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8 cases
  • ex rel. Leo v. Stanley
    • United States
    • New York Supreme Court
    • July 29, 2015
    ...[1st Dept.2007] ). In any event, the motion is neither untimely nor improperly advanced. (CPLR 406; Goldman v. McCord, 120 Misc.2d 754, 755, 466 N.Y.S.2d 584 [Sup.Ct., New York County 1983] [motions in special proceedings may be made on little or no notice as long as they are made returnabl......
  • Article 70 of the CPLR for A Writ of Habeas Corpus, the Nonhuman Rights Project, Inc. ex rel. Hercules & Leo v. Stanley
    • United States
    • New York Supreme Court
    • July 29, 2015
    ...[1st Dept.2007] ). In any event, the motion is neither untimely nor improperly advanced. (CPLR 406 ; Goldman v. McCord, 120 Misc.2d 754, 755, 466 N.Y.S.2d 584 [Sup.Ct., New York County 1983] [motions in special proceedings may be made on little or no notice as long as they are made returnab......
  • Findlay House, Inc. v. Zhang Hongliu
    • United States
    • New York Civil Court
    • August 31, 2018
    ...[U], 71 N.Y.S.3d 924 [Civ. Ct., Bronx County 2017].) Little or no notice is permitted by CPLR 406. ( Goldman v. McCord , 120 Misc.2d 754, 756, 466 N.Y.S.2d 584 [Civ. Ct., N.Y. County 1983]. Any prejudice to the opposing party caused by truncated service of a motion can be cured by an "ad ho......
  • In the Matter of New York State Urban Dev. Corp., 2010 NY Slip Op 50301(U) (N.Y. Sup. Ct. 3/1/2010)
    • United States
    • New York Supreme Court
    • March 1, 2010
    ...could be made on little or no notice if it was made returnable at the same time as the petition pursuant to CPLR 406 (Goldman v McCord, 120 Misc 2d 754, 754-755 [1983]). The court in Goldman accordingly held that a motion for summary judgment that was served at 1:00 p.m. on the day before t......
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6 books & journal articles
  • Table of Cases
    • United States
    • James Publishing Practical Law Books Archive New York Civil Practice Before Trial. Volume 2 - 2016 Contents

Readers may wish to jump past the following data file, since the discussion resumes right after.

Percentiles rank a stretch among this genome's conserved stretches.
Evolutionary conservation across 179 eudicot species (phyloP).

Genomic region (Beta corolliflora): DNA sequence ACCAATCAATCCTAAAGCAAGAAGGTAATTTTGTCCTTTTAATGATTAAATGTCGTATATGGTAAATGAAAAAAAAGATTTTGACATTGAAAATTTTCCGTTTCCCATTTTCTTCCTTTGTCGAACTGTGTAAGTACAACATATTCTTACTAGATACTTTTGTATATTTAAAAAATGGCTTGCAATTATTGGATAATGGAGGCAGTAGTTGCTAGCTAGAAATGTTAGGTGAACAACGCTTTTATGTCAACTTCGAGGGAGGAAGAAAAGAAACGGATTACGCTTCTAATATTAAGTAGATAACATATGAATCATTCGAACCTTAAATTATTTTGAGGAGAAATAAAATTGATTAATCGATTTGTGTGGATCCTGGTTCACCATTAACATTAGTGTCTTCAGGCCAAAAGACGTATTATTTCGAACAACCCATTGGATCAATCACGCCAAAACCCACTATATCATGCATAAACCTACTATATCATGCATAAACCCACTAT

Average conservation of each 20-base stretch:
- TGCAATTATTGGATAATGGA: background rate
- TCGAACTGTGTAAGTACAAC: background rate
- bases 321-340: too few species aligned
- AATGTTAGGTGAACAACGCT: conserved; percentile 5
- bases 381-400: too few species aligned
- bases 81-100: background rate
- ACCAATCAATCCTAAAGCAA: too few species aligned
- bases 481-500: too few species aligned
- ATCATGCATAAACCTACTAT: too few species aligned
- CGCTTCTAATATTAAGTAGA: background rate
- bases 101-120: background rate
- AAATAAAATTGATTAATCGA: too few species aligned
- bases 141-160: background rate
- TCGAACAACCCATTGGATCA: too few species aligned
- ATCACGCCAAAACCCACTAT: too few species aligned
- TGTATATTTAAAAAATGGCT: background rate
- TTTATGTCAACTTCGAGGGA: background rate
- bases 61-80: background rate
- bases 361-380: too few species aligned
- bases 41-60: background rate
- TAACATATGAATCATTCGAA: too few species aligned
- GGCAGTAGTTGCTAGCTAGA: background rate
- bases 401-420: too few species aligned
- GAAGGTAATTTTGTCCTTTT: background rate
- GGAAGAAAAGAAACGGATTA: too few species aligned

• August 18, 2016
    ...(1st Dept 2002), §28:150 Goldman v. City of New York , 287 AD2d 482, 731 NYS2d 212 (2d Dept 2001), §§39:191, 39:421 Goldman v. McCord , 120 Misc2d 754, 466 NYS2d 584 (Civ Ct NY Co 1983), §42:141 Goldman v. White Plains Ctr. for Nursing Care LLC , NYLJ, Sept 19 2006, p 23, col 3 (Sup Ct NY C......
  • Table of Cases
    • United States
    • James Publishing Practical Law Books Archive New York Civil Practice Before Trial. Volume 2 - 2014 Contents
    • August 18, 2014
    ...(1st Dept 2002), §28:150 Goldman v. City of New York , 287 AD2d 482, 731 NYS2d 212 (2d Dept 2001), §§39:191, 39:421 Goldman v. McCord , 120 Misc2d 754, 466 NYS2d 584 (Civ Ct NY Co 1983), §42:141 Goldman v. White Plains Ctr. for Nursing Care LLC , NYLJ, Sept 19 2006, p 23, col 3 (Sup Ct NY C......
  • A. Introduction to Summary Proceedings Introduction to Summary Proceedings
    • United States
    • New York State Bar Association Practical Skills: Residential Landlord-Tenant Law & Procedure (NY) IV Conveying the Tenancy
    • Invalid date
    ...Legislature strengthens the presumption that the statutes were intended to be complementary.[791] CPLR 406.[792] Goldman v. McCord, 120 Misc. 2d 754, 755, 466 N.Y.S.2d 584 (Civ. Ct., N.Y. Co. 1983).[793] Id. at 756. [794] 150 Greenway Terrace, LLC v. Cullen, 14 Misc. 3d 130(A), 836 N.Y.S.2d......
  • Special Proceedings
    • United States
    • James Publishing Practical Law Books New York Civil Practice Before Trial
    • May 2, 2018
    ...The motion may be made on little or no notice, so long as the motion papers are served before the return date. [ Goldman v. McCord , 120 Misc2d 754, 466 NYS2d 584 (CivCt NY Co 1983).] IN PRACTICE: Request adjournment Seek an adjournment when respondent makes a motion that you want to oppose......